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The Big DayMarch 1st, 2012
The big day is here.

My recent thoughts.


It is a matter of high debate, a widely conceived and integrated sense of human nature for one to seek friendships, try to build a relationship with God or be remorseful for wrong things done to others when faced with a perilous situation. The situation may be in nature of sickness, loss of a loved one, in conflict with the law or day-to-day trials and tribulations. It is understandable because it is at such a time when one can see the limitations of his/her power. There are people who rejoice in the sufferings of others, while it may appear to the undiscerning eye that the person inflicting the pain is brave, the reality is usually that the oppressor is suppressing or hiding his/her weakness by acting tough. Even now, we have presidents presiding over killings sipping champagne, but their time to face their march is in the offing, the shock waves of balance of power are shifting at a very fast rate.

Adolph Hitler sent shivers down the spine of the British Empire, but when push came to shove, he couldn’t face men the coward that he was took his own life, Saddam Hussein al Tikrit of Iraq killed millions, but when he was challenged by armed men like him, he cowered and retreated to a hole like a scared rat, Col. Muammar Gadaffi ruled Libya like a personal fiefdom broaching no dissent, but when the western imperial powers working in cahoots with some Gulf Arab States hunted him, he could only find refugee in a drainage culvert. All these examples prove that while some people may appear superhuman, they are just human like the rest of us with real fears. The fact is that they did not open their eyes in good time to see the suffering they were casing in the lives of those whose loved ones they killed.

And so it should be that while one still draws breath, the route to personal bliss and spiritual fulfillment should be driven from the inner soul, not at the expense of human casualties.  African leaders are the most pampered leaders on this planet while they are the least effective. Just this year alone, not less than three heads of African states have died in office. With the exception of Prof. John Evans Atta Mills, the other two (Bingu wa Mutharika of Malawi and Meles Zenawi of Ethiopia) had really made life difficult for voices of dissent, press freedom curtailed and their memories will always conjure up clefts of repression. At funerals, it is always pomp, colour, ceremonies and flowing eulogies are paid, but truth is swept under the carpet so as to be politically correct. The correct approach would be to serve as a lesson to those leaders still in power to reflect and know that they are destined for the same journey and the time they have in this world should be spent making peace not war. Power should be balanced and divided by law as per Montesquieu’s vision.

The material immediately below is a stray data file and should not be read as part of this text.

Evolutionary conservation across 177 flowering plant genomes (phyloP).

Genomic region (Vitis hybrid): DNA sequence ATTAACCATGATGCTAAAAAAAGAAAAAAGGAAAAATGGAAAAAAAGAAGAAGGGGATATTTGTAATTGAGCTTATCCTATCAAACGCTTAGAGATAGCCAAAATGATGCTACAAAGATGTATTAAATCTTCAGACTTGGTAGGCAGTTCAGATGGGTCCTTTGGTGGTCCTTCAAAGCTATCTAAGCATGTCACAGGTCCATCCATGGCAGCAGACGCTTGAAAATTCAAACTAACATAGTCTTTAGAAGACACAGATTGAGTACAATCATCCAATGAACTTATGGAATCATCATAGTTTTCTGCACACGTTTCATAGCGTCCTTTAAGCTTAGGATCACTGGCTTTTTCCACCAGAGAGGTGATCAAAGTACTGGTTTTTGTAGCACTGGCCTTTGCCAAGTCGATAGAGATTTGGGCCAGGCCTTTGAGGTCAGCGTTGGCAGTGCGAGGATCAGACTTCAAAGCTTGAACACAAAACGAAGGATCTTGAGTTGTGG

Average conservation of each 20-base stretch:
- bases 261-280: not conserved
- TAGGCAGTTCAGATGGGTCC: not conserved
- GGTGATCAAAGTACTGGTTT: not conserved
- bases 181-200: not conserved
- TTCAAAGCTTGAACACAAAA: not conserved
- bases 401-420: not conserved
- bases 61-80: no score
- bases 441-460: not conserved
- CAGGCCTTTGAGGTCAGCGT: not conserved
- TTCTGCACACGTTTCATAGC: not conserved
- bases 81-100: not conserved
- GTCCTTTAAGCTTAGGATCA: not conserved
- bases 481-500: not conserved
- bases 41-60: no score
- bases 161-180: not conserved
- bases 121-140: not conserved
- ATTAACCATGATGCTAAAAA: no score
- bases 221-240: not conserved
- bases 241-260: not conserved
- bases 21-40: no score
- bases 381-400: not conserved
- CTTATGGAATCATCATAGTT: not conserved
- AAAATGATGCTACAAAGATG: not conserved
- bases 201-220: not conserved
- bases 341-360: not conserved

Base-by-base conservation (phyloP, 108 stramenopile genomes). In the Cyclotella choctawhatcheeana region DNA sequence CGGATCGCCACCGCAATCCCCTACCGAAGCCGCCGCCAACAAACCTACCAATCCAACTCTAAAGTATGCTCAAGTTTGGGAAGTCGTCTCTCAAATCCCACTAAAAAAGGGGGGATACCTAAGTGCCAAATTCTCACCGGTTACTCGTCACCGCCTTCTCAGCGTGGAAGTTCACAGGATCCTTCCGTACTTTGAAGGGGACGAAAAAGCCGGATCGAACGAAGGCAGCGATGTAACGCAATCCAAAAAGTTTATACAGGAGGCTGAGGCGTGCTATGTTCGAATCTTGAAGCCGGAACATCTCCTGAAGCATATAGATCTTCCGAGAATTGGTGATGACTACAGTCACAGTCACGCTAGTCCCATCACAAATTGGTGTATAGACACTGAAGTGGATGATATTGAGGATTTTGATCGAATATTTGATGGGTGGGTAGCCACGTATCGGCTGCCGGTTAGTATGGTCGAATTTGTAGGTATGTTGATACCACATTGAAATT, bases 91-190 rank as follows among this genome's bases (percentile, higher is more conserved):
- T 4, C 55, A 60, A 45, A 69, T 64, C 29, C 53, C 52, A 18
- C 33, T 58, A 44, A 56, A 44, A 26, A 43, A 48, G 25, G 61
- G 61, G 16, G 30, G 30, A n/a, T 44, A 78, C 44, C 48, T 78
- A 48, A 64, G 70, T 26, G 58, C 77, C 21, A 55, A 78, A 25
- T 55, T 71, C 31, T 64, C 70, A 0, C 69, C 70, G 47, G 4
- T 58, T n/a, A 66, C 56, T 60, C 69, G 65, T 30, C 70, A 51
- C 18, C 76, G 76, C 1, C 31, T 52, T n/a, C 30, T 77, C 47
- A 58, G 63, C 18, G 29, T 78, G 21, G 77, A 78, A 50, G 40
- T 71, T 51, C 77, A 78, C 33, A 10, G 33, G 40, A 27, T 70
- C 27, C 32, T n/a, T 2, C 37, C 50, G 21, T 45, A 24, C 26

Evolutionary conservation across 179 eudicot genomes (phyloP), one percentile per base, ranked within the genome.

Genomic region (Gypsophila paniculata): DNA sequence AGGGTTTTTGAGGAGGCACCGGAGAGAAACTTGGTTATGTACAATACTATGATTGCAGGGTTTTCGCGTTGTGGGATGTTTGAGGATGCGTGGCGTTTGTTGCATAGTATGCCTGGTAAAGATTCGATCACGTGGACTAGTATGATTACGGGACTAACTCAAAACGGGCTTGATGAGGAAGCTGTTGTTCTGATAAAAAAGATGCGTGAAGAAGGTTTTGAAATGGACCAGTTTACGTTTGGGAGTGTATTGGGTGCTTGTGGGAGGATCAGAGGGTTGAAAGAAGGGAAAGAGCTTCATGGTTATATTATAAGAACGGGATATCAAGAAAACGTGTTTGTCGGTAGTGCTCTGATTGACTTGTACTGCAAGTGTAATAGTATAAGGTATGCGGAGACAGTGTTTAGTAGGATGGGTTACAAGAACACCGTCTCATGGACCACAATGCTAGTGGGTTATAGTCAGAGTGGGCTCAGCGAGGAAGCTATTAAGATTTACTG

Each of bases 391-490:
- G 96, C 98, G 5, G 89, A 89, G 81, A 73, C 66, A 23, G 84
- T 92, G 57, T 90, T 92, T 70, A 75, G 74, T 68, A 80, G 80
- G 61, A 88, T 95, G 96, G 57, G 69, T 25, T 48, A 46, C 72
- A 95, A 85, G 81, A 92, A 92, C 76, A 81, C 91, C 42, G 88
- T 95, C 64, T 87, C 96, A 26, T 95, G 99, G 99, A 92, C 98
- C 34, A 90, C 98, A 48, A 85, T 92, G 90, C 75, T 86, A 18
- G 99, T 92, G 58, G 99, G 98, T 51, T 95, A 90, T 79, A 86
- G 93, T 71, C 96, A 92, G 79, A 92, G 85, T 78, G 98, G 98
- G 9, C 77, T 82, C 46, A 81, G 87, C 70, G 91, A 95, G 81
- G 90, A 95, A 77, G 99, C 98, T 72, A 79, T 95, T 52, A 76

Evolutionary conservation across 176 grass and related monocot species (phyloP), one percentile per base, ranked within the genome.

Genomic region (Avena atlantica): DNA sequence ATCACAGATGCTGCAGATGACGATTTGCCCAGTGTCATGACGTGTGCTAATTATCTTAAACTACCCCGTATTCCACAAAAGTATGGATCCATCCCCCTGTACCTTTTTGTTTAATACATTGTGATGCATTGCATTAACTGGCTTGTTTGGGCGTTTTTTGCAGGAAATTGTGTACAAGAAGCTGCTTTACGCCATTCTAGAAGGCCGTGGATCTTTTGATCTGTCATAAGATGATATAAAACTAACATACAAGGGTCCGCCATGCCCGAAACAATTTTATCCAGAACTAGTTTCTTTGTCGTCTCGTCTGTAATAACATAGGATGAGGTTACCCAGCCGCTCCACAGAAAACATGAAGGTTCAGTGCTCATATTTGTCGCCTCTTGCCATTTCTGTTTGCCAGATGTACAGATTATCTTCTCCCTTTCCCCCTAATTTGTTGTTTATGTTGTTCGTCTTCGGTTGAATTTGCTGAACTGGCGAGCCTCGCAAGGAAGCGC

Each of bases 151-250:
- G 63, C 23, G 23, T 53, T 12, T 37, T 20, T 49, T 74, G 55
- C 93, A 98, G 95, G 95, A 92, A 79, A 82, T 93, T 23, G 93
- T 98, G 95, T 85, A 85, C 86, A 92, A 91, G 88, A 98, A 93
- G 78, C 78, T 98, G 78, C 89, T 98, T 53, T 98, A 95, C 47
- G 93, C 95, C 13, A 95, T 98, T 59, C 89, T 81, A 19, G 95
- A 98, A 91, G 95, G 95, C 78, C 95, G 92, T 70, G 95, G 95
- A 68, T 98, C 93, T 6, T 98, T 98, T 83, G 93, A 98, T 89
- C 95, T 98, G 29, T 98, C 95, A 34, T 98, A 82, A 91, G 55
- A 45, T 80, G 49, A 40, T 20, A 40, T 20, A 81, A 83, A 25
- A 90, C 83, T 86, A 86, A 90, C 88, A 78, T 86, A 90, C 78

Here at home we have a government which was formed after blood of human beings had been spilled, across the border we have President Yoweri Kaguta Museveni who sees Uganda as his own enclave where his family has a to be entwined in state organs, central and local government. In Equatorial Guinea, Theodoro Obiang and his family with a plethora of state money and resources call the shots, strutting the world like peacocks while people live in abject poverty and a myriad of social problems, in Cameroon, the political dinosaur that is Paul Biya is not thinking of engaging in other profession apart from the presidency, in Angola, the first family of Dos Santos is investing in banking and finance in Portugal while the country is bifurcated by the chasms of poverty with citizens living in squalid conditions. Blaise Compaore of Burkina Faso with his esoteric knowledge thinks that he will rule forever because he killed the great patriot Thomas Sankara, but his time will come. The common denominator of these people is that they think it is their divine right to govern and do not believe in institutions and in their countries there is no demarcation line between family affairs and state affairs. These are leaders who cannot be removed from power through the power of the ballot because they do not believe in the rule of law or democracy and manipulate the electoral system and shoot dead protesters.

It is not just those “Big Men of Africa” who are expected to show sobriety, restraint and respect. We live in a layered segregated world with self erected barriers with customs whose overt purpose is to restrain upward social movement of the marginalized. Those who feel superior expect, but do not always receive, reverence from those they assume are of a lower loyal subservience. It begins with me, you then them. We should then strive with our little powers that we have not to antagonize those we deal with. Accretion of anger and lack of emotional intelligence and control are in most instances responsible for the outward manifestations of pride and arrogance towards those one may consider inferior. Perhaps a waiter delays with an order, a janitor is slow in executing commands with the result that you shout and try to demean them to the greatest extent possible. You do not need to humiliate that person in order to be magnanimous. Your arrogance may be the fire that will consume you.



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